Make me as a flower in sun and rain. May I, as by nature, turn to follow You In Your course throughout my life. Let Your holy, healing waters penetrate my being, As roots planted securely in Your Providential soil, Drink of Your constant streams. As it is Your nature to water and supply, May I by Rebirth, Unfurl my gowns to Solomon’s delight.
Lord, make of me a place of roses, A gathering of saints, A palace of Your glory, Alive with the radiant splendor Of Your Holy Spirit.
Give me that sincere and true humility, That clears my ground Of briars, weeds and thistle, That rakes away debris And furrows my field crosswise To welcome the rains And receive the seed Of love and deeds as new growth Sprouting joy and fruit aplenty.
Come here to my happy garden To take Your rest, Lay aside Your Cross And bring forth the Sun To shine on all.
Make me as a flower in sun and rain.
May I, as by nature,turn to follow You in Your course throughout my life.
Let Your holy, healing waters penetrate my being as roots planted securely in Your Providential soil drink of Your constant streams.
As it is Your nature to water and supply, may I by Rebirth, unfurl my gowns to Solomon’s delight.
Lent means that spring is just around the corner. Looking at my garden, it was obvious that it was in need of some serious tender loving care. All I had the energy for was to uproot a few of the hundreds of weeds, but I did begin. Immediately, a thought interrupted my picking. “Many souls are dead and don’t even know it.” Surprised by the seriousness of the pronouncement, I turned to the Lord, “Why is that, Lord?”
“Look at the weeds you’re uprooting; they look healthy and well, don’t they? Yet, you know they’re counterfeits; you root them up. Many people no longer know what’s good for them. They opened their soil to the world and allowed the world to decide what grew in them; no questions asked!
Empty places invite weeds. Weeds take the place of authentic, productive life. Soon they choke out the good by sheer numbers and their greedy appetites. Weeds look pretty good for a while. It isn’t until you miss the flowers and the fruit, that you notice something has gone awry. In life, people are like gardens. Some are dying but still look good. Sin like weeds is deceptive. People are kept busy and entertained by counterfeit life. Yet they are loosing ground to the world. They are losing the reward of their time and effort. Their work and play have no eternal end, just transitory vigor and flash. It’s really death wrapped in greenery.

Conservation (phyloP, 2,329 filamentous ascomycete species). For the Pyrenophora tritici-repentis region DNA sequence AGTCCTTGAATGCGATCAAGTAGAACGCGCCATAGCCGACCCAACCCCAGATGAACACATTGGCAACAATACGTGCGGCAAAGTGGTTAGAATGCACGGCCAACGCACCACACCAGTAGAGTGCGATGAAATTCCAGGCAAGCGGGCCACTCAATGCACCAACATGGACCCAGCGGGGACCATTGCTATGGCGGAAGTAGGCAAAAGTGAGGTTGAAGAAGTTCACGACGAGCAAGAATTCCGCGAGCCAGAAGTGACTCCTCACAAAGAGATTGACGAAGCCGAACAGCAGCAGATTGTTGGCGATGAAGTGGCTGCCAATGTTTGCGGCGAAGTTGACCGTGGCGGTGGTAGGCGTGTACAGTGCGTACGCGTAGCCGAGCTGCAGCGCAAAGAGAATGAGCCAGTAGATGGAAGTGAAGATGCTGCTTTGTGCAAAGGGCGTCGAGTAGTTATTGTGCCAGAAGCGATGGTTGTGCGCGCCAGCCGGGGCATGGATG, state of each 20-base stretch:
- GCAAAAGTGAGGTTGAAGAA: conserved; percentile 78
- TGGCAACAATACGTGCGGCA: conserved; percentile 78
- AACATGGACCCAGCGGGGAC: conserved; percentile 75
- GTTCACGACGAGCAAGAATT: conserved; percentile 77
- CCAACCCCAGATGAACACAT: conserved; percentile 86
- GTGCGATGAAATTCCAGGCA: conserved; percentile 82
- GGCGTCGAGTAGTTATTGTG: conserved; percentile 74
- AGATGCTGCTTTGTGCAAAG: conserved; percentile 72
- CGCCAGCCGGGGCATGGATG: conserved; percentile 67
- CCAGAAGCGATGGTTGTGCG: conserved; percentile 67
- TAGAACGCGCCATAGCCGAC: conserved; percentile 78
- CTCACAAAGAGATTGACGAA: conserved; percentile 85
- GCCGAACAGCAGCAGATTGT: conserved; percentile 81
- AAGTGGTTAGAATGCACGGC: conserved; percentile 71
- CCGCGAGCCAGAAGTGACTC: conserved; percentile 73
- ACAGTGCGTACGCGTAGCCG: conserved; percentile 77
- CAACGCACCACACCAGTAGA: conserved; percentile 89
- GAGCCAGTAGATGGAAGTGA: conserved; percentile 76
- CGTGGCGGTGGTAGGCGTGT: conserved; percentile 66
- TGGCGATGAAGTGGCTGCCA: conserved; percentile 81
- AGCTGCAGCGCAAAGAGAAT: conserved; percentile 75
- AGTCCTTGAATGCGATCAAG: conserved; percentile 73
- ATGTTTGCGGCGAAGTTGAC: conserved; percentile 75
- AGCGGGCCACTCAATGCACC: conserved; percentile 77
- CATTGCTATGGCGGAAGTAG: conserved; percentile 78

This morning I weeded my entire garden. I also went to confession.
How are we to understand the Agony in the Garden? Sweating drops of blood is beyond the ordinary experience of the sinner or saint. Look at those who suffer well for a glimpse into the mystery.
St. Therese of Lisieux experienced her first hemorrhage on Holy Thursday 1896. In her Story of a Soul we read something of her agony:
For several days, during the month of August, Therese remained, so to speak, beside herself, and implored that prayers might be offered for her. She had never before been seen in this state, and in her inexpressible anguish she kept repeating: “Oh! how necessary it is to pray for the agonising! If one only knew!” One night she entreated the Infirmarian to sprinkle her bed with Holy Water, saying: “I am besieged by the devil. I do not see him, but I feel him; he torments me and holds me with a grip of iron, that I may not find one crumb of comfort; he augments my woes, that I may be driven to despair. . . . And I cannot pray. I can only look at Our Blessed Lady and say: ‘Jesus!’ How needful is that prayer we use at Compline: ‘Procul recedant somnia et noctium phantasmata!’ (‘Free us from the phantoms of the night.’) Something mysterious is happening within me. I am not suffering for myself, but for some other soul, and satan is angry.” The Infirmarian, startled, lighted a blessed candle, and the spirit of darkness fled, never to return; but the sufferer remained to the end in a state of extreme anguish. One day, while she was contemplating the beautiful heavens, some one said to her: “soon your home will be there, beyond the blue sky. How lovingly you gaze at it!” She only smiled, but afterwards she said to the Mother Prioress: “Dear Mother, the Sisters do not realise my sufferings. Just now, when looking at the sky, I merely admired the beauty of the material heaven–the true Heaven seems more than ever closed against me. At first their words troubled me, but an interior voice whispered: ‘Yes, you were looking to Heaven out of love. Since your soul is entirely delivered up to love, all your actions, even the most indifferent, are marked with this divine seal.’ At once I was consoled.”